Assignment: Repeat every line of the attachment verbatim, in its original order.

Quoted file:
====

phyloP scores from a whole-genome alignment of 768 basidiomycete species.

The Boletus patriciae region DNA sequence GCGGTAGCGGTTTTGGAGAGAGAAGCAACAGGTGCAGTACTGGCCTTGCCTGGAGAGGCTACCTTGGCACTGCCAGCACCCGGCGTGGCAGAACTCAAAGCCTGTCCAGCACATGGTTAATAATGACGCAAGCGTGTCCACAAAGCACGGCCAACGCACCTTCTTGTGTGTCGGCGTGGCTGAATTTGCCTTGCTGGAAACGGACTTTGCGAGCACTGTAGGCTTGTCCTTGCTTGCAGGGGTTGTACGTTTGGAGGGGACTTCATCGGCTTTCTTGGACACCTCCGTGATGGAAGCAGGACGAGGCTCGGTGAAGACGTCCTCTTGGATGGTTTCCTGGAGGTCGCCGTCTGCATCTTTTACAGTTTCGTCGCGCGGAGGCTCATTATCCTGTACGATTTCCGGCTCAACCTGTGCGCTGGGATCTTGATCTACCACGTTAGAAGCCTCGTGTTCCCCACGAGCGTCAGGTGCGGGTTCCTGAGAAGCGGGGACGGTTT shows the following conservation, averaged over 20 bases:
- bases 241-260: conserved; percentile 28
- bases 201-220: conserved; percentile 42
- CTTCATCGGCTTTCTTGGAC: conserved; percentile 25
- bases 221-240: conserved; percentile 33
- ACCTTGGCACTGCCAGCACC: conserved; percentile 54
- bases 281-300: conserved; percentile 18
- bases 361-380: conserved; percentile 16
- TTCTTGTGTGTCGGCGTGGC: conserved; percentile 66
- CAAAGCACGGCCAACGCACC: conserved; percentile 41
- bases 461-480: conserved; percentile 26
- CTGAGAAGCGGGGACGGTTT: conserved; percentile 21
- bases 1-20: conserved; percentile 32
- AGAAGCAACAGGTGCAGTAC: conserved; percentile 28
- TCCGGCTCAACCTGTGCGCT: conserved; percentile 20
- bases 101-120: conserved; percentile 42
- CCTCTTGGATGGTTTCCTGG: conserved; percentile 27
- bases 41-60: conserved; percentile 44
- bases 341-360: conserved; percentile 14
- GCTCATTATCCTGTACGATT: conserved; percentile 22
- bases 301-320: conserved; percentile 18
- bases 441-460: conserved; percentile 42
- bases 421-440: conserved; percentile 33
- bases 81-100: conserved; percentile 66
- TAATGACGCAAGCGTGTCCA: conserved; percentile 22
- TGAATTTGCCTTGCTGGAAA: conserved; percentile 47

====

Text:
phyloP scores from a whole-genome alignment of 768 basidiomycete species.

The Boletus patriciae region DNA sequence GCGGTAGCGGTTTTGGAGAGAGAAGCAACAGGTGCAGTACTGGCCTTGCCTGGAGAGGCTACCTTGGCACTGCCAGCACCCGGCGTGGCAGAACTCAAAGCCTGTCCAGCACATGGTTAATAATGACGCAAGCGTGTCCACAAAGCACGGCCAACGCACCTTCTTGTGTGTCGGCGTGGCTGAATTTGCCTTGCTGGAAACGGACTTTGCGAGCACTGTAGGCTTGTCCTTGCTTGCAGGGGTTGTACGTTTGGAGGGGACTTCATCGGCTTTCTTGGACACCTCCGTGATGGAAGCAGGACGAGGCTCGGTGAAGACGTCCTCTTGGATGGTTTCCTGGAGGTCGCCGTCTGCATCTTTTACAGTTTCGTCGCGCGGAGGCTCATTATCCTGTACGATTTCCGGCTCAACCTGTGCGCTGGGATCTTGATCTACCACGTTAGAAGCCTCGTGTTCCCCACGAGCGTCAGGTGCGGGTTCCTGAGAAGCGGGGACGGTTT shows the following conservation, averaged over 20 bases:
- bases 241-260: conserved; percentile 28
- bases 201-220: conserved; percentile 42
- CTTCATCGGCTTTCTTGGAC: conserved; percentile 25
- bases 221-240: conserved; percentile 33
- ACCTTGGCACTGCCAGCACC: conserved; percentile 54
- bases 281-300: conserved; percentile 18
- bases 361-380: conserved; percentile 16
- TTCTTGTGTGTCGGCGTGGC: conserved; percentile 66
- CAAAGCACGGCCAACGCACC: conserved; percentile 41
- bases 461-480: conserved; percentile 26
- CTGAGAAGCGGGGACGGTTT: conserved; percentile 21
- bases 1-20: conserved; percentile 32
- AGAAGCAACAGGTGCAGTAC: conserved; percentile 28
- TCCGGCTCAACCTGTGCGCT: conserved; percentile 20
- bases 101-120: conserved; percentile 42
- CCTCTTGGATGGTTTCCTGG: conserved; percentile 27
- bases 41-60: conserved; percentile 44
- bases 341-360: conserved; percentile 14
- GCTCATTATCCTGTACGATT: conserved; percentile 22
- bases 301-320: conserved; percentile 18
- bases 441-460: conserved; percentile 42
- bases 421-440: conserved; percentile 33
- bases 81-100: conserved; percentile 66
- TAATGACGCAAGCGTGTCCA: conserved; percentile 22
- TGAATTTGCCTTGCTGGAAA: conserved; percentile 47